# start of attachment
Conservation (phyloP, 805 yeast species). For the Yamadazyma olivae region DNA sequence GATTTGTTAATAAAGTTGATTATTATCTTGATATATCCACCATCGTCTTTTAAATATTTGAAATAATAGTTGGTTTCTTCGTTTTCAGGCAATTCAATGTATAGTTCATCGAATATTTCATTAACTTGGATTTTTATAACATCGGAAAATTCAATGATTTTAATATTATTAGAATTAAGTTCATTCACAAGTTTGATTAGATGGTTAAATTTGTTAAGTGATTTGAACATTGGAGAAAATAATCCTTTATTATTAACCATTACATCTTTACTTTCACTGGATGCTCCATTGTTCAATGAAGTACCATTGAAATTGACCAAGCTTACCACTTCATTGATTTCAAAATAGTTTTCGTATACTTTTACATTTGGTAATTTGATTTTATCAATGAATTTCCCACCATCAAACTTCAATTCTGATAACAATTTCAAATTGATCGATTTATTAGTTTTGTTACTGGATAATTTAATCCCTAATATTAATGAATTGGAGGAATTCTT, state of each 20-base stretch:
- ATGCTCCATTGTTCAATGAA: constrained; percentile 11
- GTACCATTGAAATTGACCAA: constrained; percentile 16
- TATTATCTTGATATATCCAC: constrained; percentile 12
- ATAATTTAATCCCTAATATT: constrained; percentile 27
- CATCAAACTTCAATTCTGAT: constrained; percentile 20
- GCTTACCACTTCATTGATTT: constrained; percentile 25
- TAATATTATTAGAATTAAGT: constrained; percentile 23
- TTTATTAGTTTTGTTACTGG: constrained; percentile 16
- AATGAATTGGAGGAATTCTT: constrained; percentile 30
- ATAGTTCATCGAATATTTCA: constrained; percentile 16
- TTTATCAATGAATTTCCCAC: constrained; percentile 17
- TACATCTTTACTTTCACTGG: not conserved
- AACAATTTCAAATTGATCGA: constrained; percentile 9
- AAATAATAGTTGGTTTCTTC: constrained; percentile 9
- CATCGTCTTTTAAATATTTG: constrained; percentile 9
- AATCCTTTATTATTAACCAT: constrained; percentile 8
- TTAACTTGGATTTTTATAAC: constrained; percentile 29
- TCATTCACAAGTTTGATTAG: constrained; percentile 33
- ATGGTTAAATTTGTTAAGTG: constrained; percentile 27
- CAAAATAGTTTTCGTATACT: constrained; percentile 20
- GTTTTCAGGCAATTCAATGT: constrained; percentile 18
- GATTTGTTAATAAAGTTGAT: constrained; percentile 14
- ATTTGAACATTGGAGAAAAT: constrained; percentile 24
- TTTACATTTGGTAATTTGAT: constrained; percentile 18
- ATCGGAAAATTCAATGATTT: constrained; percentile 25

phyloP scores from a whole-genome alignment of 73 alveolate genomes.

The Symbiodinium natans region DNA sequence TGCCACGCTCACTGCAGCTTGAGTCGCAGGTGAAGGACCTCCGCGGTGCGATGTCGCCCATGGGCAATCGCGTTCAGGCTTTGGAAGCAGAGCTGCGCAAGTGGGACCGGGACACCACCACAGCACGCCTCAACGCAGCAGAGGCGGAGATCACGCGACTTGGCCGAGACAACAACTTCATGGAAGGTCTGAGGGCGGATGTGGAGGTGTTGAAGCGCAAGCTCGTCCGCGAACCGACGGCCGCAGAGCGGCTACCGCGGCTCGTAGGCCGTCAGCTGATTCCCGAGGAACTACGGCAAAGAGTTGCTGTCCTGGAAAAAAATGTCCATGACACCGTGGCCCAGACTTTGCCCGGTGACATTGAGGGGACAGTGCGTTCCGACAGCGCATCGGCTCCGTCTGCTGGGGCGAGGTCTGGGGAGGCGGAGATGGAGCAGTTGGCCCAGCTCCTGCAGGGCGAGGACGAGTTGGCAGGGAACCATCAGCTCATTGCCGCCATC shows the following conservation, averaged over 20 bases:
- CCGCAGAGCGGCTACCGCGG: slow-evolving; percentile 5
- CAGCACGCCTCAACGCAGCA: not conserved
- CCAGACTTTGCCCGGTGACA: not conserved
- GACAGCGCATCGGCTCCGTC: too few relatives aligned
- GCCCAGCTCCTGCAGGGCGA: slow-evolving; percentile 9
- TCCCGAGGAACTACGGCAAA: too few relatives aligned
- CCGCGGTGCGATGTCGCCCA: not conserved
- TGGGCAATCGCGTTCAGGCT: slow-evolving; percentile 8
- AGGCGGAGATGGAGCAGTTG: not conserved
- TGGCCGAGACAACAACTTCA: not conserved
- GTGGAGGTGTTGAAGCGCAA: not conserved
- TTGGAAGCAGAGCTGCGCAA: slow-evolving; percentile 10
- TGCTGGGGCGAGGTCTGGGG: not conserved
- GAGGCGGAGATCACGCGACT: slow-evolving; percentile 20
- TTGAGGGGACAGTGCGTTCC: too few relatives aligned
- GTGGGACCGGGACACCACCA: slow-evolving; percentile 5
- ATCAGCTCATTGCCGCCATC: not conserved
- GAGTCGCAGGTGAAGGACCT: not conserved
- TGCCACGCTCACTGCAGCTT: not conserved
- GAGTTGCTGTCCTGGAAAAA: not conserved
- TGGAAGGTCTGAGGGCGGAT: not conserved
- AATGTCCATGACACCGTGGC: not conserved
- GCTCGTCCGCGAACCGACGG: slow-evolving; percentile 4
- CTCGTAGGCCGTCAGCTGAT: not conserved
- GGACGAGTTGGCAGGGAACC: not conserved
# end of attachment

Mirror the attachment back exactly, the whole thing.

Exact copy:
Conservation (phyloP, 805 yeast species). For the Yamadazyma olivae region DNA sequence GATTTGTTAATAAAGTTGATTATTATCTTGATATATCCACCATCGTCTTTTAAATATTTGAAATAATAGTTGGTTTCTTCGTTTTCAGGCAATTCAATGTATAGTTCATCGAATATTTCATTAACTTGGATTTTTATAACATCGGAAAATTCAATGATTTTAATATTATTAGAATTAAGTTCATTCACAAGTTTGATTAGATGGTTAAATTTGTTAAGTGATTTGAACATTGGAGAAAATAATCCTTTATTATTAACCATTACATCTTTACTTTCACTGGATGCTCCATTGTTCAATGAAGTACCATTGAAATTGACCAAGCTTACCACTTCATTGATTTCAAAATAGTTTTCGTATACTTTTACATTTGGTAATTTGATTTTATCAATGAATTTCCCACCATCAAACTTCAATTCTGATAACAATTTCAAATTGATCGATTTATTAGTTTTGTTACTGGATAATTTAATCCCTAATATTAATGAATTGGAGGAATTCTT, state of each 20-base stretch:
- ATGCTCCATTGTTCAATGAA: constrained; percentile 11
- GTACCATTGAAATTGACCAA: constrained; percentile 16
- TATTATCTTGATATATCCAC: constrained; percentile 12
- ATAATTTAATCCCTAATATT: constrained; percentile 27
- CATCAAACTTCAATTCTGAT: constrained; percentile 20
- GCTTACCACTTCATTGATTT: constrained; percentile 25
- TAATATTATTAGAATTAAGT: constrained; percentile 23
- TTTATTAGTTTTGTTACTGG: constrained; percentile 16
- AATGAATTGGAGGAATTCTT: constrained; percentile 30
- ATAGTTCATCGAATATTTCA: constrained; percentile 16
- TTTATCAATGAATTTCCCAC: constrained; percentile 17
- TACATCTTTACTTTCACTGG: not conserved
- AACAATTTCAAATTGATCGA: constrained; percentile 9
- AAATAATAGTTGGTTTCTTC: constrained; percentile 9
- CATCGTCTTTTAAATATTTG: constrained; percentile 9
- AATCCTTTATTATTAACCAT: constrained; percentile 8
- TTAACTTGGATTTTTATAAC: constrained; percentile 29
- TCATTCACAAGTTTGATTAG: constrained; percentile 33
- ATGGTTAAATTTGTTAAGTG: constrained; percentile 27
- CAAAATAGTTTTCGTATACT: constrained; percentile 20
- GTTTTCAGGCAATTCAATGT: constrained; percentile 18
- GATTTGTTAATAAAGTTGAT: constrained; percentile 14
- ATTTGAACATTGGAGAAAAT: constrained; percentile 24
- TTTACATTTGGTAATTTGAT: constrained; percentile 18
- ATCGGAAAATTCAATGATTT: constrained; percentile 25

phyloP scores from a whole-genome alignment of 73 alveolate genomes.

The Symbiodinium natans region DNA sequence TGCCACGCTCACTGCAGCTTGAGTCGCAGGTGAAGGACCTCCGCGGTGCGATGTCGCCCATGGGCAATCGCGTTCAGGCTTTGGAAGCAGAGCTGCGCAAGTGGGACCGGGACACCACCACAGCACGCCTCAACGCAGCAGAGGCGGAGATCACGCGACTTGGCCGAGACAACAACTTCATGGAAGGTCTGAGGGCGGATGTGGAGGTGTTGAAGCGCAAGCTCGTCCGCGAACCGACGGCCGCAGAGCGGCTACCGCGGCTCGTAGGCCGTCAGCTGATTCCCGAGGAACTACGGCAAAGAGTTGCTGTCCTGGAAAAAAATGTCCATGACACCGTGGCCCAGACTTTGCCCGGTGACATTGAGGGGACAGTGCGTTCCGACAGCGCATCGGCTCCGTCTGCTGGGGCGAGGTCTGGGGAGGCGGAGATGGAGCAGTTGGCCCAGCTCCTGCAGGGCGAGGACGAGTTGGCAGGGAACCATCAGCTCATTGCCGCCATC shows the following conservation, averaged over 20 bases:
- CCGCAGAGCGGCTACCGCGG: slow-evolving; percentile 5
- CAGCACGCCTCAACGCAGCA: not conserved
- CCAGACTTTGCCCGGTGACA: not conserved
- GACAGCGCATCGGCTCCGTC: too few relatives aligned
- GCCCAGCTCCTGCAGGGCGA: slow-evolving; percentile 9
- TCCCGAGGAACTACGGCAAA: too few relatives aligned
- CCGCGGTGCGATGTCGCCCA: not conserved
- TGGGCAATCGCGTTCAGGCT: slow-evolving; percentile 8
- AGGCGGAGATGGAGCAGTTG: not conserved
- TGGCCGAGACAACAACTTCA: not conserved
- GTGGAGGTGTTGAAGCGCAA: not conserved
- TTGGAAGCAGAGCTGCGCAA: slow-evolving; percentile 10
- TGCTGGGGCGAGGTCTGGGG: not conserved
- GAGGCGGAGATCACGCGACT: slow-evolving; percentile 20
- TTGAGGGGACAGTGCGTTCC: too few relatives aligned
- GTGGGACCGGGACACCACCA: slow-evolving; percentile 5
- ATCAGCTCATTGCCGCCATC: not conserved
- GAGTCGCAGGTGAAGGACCT: not conserved
- TGCCACGCTCACTGCAGCTT: not conserved
- GAGTTGCTGTCCTGGAAAAA: not conserved
- TGGAAGGTCTGAGGGCGGAT: not conserved
- AATGTCCATGACACCGTGGC: not conserved
- GCTCGTCCGCGAACCGACGG: slow-evolving; percentile 4
- CTCGTAGGCCGTCAGCTGAT: not conserved
- GGACGAGTTGGCAGGGAACC: not conserved